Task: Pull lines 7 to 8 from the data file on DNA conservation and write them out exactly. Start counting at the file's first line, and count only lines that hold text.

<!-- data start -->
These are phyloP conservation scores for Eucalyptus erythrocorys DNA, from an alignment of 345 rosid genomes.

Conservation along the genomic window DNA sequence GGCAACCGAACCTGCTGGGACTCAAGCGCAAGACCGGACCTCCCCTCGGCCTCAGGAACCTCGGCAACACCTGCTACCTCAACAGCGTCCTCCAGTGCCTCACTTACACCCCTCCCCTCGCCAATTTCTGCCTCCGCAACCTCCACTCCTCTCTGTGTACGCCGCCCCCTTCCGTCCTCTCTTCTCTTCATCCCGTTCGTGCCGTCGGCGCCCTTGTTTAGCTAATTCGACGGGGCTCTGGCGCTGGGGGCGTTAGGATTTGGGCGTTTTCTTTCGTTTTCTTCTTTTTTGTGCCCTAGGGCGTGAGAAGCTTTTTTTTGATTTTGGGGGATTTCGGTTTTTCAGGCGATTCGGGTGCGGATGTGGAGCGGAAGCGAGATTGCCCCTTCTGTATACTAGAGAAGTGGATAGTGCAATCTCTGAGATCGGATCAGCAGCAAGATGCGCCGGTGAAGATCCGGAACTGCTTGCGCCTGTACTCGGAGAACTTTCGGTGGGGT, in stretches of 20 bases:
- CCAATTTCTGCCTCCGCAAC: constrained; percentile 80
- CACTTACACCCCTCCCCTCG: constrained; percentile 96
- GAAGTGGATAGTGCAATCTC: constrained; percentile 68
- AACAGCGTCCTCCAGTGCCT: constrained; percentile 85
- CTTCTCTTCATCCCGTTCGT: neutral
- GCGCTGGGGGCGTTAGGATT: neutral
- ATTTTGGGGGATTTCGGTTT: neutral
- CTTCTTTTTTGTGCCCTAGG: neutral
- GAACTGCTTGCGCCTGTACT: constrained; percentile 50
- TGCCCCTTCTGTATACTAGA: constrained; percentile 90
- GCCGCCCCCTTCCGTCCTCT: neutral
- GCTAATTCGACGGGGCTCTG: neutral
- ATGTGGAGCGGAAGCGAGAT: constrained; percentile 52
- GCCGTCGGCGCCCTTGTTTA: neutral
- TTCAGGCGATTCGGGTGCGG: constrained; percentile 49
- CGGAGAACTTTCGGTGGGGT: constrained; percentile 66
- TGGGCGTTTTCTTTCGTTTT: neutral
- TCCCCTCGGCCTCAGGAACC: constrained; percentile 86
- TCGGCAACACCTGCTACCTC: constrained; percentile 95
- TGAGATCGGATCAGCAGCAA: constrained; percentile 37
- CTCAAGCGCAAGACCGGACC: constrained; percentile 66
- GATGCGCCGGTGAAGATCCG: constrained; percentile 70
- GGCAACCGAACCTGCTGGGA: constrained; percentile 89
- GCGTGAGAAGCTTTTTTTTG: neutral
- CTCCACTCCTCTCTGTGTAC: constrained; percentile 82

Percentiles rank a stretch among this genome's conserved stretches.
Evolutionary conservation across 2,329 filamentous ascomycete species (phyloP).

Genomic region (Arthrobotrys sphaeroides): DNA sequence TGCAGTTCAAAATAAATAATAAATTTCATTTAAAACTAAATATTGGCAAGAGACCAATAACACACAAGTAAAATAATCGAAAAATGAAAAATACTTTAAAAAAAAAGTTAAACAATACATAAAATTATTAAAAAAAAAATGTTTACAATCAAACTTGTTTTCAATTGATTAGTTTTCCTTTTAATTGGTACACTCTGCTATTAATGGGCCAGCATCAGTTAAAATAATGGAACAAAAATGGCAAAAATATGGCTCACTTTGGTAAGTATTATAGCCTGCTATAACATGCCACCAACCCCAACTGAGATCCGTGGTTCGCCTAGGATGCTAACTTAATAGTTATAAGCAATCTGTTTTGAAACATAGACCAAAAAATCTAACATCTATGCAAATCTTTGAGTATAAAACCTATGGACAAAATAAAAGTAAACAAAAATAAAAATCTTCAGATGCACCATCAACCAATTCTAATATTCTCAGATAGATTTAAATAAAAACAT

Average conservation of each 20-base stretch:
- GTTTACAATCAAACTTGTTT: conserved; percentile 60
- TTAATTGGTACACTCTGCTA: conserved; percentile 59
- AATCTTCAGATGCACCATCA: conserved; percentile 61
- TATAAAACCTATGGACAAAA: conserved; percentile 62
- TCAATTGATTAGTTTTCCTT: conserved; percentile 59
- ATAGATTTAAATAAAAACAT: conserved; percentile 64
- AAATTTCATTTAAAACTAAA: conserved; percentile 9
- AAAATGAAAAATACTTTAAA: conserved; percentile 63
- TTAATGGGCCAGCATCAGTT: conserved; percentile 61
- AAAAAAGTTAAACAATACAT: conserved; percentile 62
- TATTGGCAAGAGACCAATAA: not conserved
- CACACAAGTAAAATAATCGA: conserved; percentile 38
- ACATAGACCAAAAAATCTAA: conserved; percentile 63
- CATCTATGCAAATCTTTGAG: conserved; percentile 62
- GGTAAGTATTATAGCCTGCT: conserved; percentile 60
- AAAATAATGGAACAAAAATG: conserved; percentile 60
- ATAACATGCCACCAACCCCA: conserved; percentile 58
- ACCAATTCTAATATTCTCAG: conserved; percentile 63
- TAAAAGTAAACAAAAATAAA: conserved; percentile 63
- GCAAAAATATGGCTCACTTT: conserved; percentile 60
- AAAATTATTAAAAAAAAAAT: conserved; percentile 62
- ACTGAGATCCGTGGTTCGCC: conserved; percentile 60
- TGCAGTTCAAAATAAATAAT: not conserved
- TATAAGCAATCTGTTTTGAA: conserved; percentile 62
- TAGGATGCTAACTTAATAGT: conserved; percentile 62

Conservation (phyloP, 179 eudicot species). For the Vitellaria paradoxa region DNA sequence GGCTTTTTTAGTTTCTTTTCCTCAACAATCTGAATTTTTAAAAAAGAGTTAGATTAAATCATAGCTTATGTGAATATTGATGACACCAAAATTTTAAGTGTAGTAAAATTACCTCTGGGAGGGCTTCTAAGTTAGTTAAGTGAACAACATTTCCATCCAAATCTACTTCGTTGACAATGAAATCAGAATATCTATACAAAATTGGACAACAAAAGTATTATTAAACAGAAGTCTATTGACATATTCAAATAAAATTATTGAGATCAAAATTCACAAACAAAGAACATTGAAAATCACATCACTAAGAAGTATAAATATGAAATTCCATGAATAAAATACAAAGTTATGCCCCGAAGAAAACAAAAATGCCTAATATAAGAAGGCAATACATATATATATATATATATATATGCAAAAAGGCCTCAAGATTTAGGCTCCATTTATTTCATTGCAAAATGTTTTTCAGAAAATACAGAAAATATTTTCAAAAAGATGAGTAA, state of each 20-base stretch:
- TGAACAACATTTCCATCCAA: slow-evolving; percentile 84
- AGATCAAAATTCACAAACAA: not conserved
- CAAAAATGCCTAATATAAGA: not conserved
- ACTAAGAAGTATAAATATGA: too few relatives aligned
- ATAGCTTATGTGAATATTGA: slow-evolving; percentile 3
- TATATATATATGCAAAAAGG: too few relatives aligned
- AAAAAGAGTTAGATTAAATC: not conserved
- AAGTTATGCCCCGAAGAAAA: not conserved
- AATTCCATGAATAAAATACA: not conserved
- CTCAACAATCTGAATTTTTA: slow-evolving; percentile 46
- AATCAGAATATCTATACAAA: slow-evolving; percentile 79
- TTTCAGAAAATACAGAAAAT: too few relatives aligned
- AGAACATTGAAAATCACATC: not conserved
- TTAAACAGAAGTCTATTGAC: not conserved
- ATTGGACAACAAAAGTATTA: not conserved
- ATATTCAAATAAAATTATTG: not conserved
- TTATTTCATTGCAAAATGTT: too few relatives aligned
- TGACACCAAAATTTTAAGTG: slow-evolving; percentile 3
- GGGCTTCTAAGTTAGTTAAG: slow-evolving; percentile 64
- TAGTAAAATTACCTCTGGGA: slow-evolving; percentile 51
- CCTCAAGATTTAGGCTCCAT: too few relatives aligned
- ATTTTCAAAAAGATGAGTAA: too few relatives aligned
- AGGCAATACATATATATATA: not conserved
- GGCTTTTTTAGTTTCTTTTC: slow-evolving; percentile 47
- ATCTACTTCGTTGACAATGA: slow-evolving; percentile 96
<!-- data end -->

- CTTCTCTTCATCCCGTTCGT: neutral
- GCGCTGGGGGCGTTAGGATT: neutral